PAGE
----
To give broader legitimacy to his presidential campaign, President Daniel Ortega wants the law banning a second successive term stripped from the constitution. The election is expected in Nov 2011. Bayardo Arce, the president's chief economic adviser and a veteran Sandinista Front leader, said in September that the president would seek the 56 votes he needs in the National Assembly for the constitutional changes by Dec 31.
A Sandinista-controlled division of the Supreme Court ruled last year that the reelection ban doesn't apply to Ortega, who is already advertising his candidacy on billboards across the capital. But to eliminate doubt about whether his candidacy is legal, Sandinistas are moving to reform the constitution and strike the reelection ban altogether, analysts say. His opponents charge that the Sandinistas are buying the votes they need in the National Assembly. Ortega's critics suggest he is plotting to remain in power indefinitely in the manner of Venezuelan President Hugo Chavez. Ortega, who was first named president after the Sandinista rebels toppled dictator Anastasio Somoza in 1979, served until losing a reelection bid in 1990. He then lost three more presidential elections until finally winning in 2006. (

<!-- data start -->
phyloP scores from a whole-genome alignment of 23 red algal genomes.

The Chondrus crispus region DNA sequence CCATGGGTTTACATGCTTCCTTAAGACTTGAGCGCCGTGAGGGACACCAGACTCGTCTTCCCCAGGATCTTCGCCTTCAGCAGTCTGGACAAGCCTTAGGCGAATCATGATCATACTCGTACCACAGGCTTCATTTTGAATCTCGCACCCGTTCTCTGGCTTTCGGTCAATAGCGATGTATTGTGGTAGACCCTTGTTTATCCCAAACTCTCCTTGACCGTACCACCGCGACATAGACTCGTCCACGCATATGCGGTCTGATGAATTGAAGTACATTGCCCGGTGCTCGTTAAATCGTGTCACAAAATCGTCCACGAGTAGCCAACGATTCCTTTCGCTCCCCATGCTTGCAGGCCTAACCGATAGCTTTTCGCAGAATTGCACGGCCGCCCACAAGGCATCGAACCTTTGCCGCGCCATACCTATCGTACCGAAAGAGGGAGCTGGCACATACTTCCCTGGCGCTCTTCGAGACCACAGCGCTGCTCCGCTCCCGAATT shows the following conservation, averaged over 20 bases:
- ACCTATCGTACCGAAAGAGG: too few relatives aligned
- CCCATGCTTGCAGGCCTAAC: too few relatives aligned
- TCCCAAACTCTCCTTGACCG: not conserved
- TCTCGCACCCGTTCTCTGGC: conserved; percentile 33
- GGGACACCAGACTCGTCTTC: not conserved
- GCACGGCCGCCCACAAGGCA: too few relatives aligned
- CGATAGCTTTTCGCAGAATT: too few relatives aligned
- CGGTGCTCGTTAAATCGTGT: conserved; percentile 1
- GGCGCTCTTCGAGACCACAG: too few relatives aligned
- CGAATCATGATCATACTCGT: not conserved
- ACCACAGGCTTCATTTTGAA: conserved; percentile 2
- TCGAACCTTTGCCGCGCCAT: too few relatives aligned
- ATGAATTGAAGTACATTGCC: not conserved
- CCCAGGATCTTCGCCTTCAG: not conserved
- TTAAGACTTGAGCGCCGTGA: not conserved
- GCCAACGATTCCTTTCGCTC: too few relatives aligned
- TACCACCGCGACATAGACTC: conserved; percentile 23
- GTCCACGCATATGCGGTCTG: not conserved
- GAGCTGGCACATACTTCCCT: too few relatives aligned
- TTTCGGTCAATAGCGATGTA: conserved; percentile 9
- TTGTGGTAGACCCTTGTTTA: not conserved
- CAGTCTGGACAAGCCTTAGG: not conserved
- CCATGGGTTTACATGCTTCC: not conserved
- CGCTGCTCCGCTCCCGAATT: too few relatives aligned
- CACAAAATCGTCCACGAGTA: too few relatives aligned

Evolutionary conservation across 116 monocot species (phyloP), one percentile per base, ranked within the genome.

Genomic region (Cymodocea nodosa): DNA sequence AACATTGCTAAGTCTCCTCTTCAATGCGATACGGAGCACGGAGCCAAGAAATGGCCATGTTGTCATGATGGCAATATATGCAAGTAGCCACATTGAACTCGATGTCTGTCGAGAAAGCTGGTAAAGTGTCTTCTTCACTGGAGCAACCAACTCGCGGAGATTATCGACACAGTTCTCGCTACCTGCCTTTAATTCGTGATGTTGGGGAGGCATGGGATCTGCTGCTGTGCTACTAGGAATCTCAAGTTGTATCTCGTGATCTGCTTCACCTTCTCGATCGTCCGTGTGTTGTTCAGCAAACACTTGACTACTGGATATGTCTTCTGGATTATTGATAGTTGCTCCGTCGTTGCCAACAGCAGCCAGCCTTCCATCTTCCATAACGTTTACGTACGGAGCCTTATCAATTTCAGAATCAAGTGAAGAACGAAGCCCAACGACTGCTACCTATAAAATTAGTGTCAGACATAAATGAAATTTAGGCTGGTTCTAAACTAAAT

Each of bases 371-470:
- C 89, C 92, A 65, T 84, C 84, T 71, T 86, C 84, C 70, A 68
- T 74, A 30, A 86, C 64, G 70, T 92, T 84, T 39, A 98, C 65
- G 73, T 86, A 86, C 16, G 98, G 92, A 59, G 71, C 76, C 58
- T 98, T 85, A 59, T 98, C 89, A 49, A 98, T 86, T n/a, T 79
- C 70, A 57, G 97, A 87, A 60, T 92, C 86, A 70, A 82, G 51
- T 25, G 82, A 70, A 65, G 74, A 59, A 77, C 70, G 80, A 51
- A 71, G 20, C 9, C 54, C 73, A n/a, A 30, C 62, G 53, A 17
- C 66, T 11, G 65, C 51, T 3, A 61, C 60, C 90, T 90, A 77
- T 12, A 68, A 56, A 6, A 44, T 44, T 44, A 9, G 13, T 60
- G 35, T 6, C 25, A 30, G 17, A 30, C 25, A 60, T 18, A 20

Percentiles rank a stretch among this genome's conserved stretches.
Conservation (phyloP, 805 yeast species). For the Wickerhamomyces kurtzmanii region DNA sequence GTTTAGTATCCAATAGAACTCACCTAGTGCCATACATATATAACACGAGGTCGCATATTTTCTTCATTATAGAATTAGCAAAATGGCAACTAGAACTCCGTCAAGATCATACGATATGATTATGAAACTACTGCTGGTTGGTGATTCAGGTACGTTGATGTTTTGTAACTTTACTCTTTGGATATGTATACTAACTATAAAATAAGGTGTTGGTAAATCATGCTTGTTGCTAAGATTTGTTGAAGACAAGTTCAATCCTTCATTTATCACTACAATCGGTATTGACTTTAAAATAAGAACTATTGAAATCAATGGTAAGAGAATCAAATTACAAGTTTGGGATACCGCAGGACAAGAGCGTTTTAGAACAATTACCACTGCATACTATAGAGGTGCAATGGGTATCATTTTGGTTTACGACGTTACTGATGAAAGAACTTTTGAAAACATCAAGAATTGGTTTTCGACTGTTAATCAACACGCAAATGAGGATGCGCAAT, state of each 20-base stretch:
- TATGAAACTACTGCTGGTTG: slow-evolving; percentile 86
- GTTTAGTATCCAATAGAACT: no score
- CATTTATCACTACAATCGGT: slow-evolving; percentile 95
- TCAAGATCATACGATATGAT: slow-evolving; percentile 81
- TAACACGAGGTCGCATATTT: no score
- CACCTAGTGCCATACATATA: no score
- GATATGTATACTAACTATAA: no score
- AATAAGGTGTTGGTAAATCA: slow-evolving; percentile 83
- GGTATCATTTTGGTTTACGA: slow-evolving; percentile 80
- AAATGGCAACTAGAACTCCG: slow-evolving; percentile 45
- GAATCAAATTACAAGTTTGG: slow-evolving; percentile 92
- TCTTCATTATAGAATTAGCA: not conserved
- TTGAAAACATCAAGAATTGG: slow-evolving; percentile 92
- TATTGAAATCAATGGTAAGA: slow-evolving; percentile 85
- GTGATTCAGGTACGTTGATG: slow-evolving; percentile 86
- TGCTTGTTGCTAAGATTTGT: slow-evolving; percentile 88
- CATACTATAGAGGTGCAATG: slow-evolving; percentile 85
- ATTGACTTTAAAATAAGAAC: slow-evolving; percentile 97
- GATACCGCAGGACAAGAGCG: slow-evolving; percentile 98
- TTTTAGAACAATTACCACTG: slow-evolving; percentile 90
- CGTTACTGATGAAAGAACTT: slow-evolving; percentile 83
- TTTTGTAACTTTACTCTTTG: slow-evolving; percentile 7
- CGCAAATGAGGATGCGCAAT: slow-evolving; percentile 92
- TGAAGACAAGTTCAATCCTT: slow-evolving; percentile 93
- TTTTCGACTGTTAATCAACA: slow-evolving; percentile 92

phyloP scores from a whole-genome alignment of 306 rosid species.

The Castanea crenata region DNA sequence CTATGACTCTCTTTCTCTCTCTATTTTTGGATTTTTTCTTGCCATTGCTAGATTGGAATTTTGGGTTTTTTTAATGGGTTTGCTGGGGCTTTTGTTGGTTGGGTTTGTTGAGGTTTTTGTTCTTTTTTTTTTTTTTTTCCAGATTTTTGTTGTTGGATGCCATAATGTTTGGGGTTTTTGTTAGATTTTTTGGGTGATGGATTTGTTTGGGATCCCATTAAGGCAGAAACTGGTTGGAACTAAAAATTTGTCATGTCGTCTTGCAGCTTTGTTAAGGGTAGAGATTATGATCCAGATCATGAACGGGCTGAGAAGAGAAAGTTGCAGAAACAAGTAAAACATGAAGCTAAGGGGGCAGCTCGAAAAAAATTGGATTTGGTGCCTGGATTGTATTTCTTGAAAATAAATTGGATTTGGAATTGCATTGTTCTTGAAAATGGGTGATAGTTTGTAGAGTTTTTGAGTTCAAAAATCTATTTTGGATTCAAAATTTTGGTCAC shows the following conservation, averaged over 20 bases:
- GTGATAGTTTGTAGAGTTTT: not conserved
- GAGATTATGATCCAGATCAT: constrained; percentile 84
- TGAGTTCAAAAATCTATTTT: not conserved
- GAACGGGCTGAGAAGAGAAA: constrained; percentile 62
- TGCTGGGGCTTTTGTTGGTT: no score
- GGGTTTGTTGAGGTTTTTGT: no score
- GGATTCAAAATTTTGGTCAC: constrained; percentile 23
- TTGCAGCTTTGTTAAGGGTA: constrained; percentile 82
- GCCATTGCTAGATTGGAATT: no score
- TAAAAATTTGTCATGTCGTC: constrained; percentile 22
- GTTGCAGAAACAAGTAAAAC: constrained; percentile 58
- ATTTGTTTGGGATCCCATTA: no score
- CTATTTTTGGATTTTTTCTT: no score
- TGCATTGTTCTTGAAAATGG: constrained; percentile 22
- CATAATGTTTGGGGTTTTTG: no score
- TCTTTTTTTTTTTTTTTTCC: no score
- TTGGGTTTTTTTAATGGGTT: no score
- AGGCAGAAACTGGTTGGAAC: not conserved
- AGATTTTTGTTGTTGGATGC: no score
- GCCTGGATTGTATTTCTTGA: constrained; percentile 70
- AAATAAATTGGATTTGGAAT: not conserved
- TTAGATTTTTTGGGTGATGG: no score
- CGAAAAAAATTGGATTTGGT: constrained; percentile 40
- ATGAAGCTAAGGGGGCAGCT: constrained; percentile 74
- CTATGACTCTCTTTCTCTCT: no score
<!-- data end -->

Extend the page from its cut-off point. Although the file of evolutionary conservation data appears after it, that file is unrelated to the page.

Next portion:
Date written/update: 2010-12-31